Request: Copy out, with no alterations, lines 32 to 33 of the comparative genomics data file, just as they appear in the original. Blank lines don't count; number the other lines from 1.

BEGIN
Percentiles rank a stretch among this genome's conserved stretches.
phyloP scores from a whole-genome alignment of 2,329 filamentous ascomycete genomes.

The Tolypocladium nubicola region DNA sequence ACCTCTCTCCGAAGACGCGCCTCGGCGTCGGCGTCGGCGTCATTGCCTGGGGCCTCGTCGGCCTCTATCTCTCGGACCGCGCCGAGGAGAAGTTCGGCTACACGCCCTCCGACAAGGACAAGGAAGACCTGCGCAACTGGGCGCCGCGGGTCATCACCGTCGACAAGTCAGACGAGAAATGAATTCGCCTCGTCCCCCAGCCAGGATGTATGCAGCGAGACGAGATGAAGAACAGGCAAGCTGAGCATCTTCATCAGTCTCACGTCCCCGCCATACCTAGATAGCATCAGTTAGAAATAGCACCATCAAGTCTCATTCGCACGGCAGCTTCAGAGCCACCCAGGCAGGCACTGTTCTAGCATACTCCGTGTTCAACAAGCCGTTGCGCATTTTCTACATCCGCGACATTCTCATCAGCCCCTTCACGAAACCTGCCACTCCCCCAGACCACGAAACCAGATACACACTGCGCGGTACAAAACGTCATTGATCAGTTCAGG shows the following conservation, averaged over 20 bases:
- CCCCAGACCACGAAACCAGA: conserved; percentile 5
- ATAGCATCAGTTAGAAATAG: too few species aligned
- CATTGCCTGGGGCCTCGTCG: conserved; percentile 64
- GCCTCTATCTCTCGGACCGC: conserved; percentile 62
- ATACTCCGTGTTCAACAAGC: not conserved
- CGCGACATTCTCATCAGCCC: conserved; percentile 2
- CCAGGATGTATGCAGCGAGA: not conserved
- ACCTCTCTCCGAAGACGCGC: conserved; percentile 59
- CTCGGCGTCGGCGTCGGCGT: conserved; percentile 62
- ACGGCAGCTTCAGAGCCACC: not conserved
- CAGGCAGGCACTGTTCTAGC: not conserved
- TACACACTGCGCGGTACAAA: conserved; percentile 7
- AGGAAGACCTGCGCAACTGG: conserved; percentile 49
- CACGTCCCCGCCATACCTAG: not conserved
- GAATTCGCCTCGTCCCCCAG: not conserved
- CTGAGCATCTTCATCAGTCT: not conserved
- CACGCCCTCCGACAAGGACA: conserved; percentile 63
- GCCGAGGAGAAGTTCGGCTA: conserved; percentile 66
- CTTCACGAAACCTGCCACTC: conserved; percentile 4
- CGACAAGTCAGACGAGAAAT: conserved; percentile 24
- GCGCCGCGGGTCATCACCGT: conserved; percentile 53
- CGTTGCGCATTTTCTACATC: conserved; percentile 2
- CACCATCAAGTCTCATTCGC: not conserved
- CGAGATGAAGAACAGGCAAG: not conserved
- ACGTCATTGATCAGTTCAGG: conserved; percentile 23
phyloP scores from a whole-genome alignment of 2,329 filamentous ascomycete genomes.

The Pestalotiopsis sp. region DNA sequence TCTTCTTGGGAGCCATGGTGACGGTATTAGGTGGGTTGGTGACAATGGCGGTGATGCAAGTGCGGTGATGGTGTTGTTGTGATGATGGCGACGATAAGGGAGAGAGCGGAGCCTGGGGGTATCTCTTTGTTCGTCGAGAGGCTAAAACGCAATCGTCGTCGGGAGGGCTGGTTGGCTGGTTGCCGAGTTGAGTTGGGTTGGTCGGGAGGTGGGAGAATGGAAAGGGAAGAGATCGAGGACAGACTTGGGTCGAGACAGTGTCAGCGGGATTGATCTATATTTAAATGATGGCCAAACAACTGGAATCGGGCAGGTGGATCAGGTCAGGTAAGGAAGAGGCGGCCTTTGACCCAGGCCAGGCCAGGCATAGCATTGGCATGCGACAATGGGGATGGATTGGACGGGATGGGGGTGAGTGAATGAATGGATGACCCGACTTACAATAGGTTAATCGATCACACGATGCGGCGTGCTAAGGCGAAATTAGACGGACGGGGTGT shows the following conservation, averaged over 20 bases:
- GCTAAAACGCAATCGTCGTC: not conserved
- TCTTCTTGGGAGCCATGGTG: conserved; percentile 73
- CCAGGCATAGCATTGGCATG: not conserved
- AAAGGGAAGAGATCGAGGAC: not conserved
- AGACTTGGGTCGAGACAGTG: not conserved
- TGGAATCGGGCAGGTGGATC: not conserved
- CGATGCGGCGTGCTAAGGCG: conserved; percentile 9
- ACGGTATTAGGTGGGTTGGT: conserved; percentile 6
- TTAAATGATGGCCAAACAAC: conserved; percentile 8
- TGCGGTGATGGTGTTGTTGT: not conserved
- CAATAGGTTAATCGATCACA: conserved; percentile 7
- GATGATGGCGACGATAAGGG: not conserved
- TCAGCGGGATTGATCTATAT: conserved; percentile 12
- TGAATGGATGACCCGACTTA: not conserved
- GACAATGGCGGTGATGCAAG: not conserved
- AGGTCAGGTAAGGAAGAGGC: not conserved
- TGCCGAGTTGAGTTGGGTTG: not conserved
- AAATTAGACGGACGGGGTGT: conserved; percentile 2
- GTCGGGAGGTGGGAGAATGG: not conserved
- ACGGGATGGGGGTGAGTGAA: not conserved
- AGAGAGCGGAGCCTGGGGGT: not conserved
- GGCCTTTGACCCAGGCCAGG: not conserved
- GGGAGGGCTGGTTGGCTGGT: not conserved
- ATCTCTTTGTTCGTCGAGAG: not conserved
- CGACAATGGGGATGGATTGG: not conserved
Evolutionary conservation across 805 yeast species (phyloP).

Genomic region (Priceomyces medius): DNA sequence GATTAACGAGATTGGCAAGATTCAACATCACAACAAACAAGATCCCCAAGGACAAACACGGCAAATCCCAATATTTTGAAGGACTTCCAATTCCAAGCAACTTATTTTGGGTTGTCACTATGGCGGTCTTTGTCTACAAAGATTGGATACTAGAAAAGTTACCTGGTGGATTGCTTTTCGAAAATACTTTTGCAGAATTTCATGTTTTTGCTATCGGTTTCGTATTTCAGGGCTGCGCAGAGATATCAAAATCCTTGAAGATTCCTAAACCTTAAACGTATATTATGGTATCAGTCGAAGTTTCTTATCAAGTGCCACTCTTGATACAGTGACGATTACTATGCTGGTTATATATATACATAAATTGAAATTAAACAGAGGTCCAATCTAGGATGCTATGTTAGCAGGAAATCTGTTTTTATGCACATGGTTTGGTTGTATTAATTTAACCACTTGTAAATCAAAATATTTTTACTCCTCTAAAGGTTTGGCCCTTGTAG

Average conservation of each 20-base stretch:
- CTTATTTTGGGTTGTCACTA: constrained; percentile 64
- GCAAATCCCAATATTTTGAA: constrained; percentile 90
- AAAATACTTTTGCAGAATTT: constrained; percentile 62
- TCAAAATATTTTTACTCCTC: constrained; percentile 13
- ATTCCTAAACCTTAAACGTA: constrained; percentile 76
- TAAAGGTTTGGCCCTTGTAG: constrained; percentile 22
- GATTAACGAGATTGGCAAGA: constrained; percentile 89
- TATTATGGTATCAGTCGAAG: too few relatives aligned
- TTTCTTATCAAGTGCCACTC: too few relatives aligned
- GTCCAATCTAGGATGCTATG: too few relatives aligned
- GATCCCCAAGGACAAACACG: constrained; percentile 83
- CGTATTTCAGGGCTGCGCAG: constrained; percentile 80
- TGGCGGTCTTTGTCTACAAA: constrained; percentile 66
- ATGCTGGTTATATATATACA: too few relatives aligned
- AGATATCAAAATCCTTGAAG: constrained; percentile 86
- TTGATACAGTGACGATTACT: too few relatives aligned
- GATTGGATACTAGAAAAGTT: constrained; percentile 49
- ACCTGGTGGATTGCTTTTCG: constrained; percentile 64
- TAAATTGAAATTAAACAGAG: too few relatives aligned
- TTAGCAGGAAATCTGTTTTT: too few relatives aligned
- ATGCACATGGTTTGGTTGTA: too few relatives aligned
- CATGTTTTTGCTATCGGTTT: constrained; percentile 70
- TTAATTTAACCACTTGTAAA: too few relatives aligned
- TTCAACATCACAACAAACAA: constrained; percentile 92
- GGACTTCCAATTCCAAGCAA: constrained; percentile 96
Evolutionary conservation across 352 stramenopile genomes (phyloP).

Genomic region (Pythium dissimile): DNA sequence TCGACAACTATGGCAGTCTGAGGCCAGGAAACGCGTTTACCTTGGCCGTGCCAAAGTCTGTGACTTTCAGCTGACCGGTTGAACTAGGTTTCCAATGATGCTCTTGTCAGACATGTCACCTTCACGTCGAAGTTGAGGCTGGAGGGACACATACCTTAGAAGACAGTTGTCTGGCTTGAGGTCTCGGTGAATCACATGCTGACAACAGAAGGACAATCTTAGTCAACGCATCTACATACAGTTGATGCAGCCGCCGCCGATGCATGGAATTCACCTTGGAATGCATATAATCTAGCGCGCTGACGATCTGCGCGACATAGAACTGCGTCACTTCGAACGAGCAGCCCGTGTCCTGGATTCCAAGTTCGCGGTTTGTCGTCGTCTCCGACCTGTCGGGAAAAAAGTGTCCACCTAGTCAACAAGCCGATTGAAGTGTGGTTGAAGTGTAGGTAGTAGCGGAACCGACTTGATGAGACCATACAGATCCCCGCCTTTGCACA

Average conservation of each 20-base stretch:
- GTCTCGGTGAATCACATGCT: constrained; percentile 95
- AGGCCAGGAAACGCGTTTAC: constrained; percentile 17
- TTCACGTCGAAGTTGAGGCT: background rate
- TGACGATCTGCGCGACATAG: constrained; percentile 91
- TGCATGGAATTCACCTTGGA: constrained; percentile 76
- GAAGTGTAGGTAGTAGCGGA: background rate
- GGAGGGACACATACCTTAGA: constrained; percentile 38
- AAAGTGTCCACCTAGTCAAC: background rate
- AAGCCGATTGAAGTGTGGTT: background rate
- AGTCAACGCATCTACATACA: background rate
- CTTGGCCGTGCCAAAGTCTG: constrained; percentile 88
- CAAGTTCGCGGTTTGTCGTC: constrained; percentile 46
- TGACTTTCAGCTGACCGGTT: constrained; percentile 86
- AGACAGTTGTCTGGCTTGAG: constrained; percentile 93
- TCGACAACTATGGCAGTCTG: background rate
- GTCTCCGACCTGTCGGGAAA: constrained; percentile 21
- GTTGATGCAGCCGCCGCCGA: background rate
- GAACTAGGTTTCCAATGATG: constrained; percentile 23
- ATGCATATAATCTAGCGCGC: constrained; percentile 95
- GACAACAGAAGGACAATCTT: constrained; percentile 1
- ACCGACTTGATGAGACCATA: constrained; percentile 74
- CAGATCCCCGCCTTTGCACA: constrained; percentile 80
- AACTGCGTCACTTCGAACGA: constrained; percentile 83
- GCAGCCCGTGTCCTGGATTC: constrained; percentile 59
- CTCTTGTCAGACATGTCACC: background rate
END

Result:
- TCTTCTTGGGAGCCATGGTG: conserved; percentile 73
- CCAGGCATAGCATTGGCATG: not conserved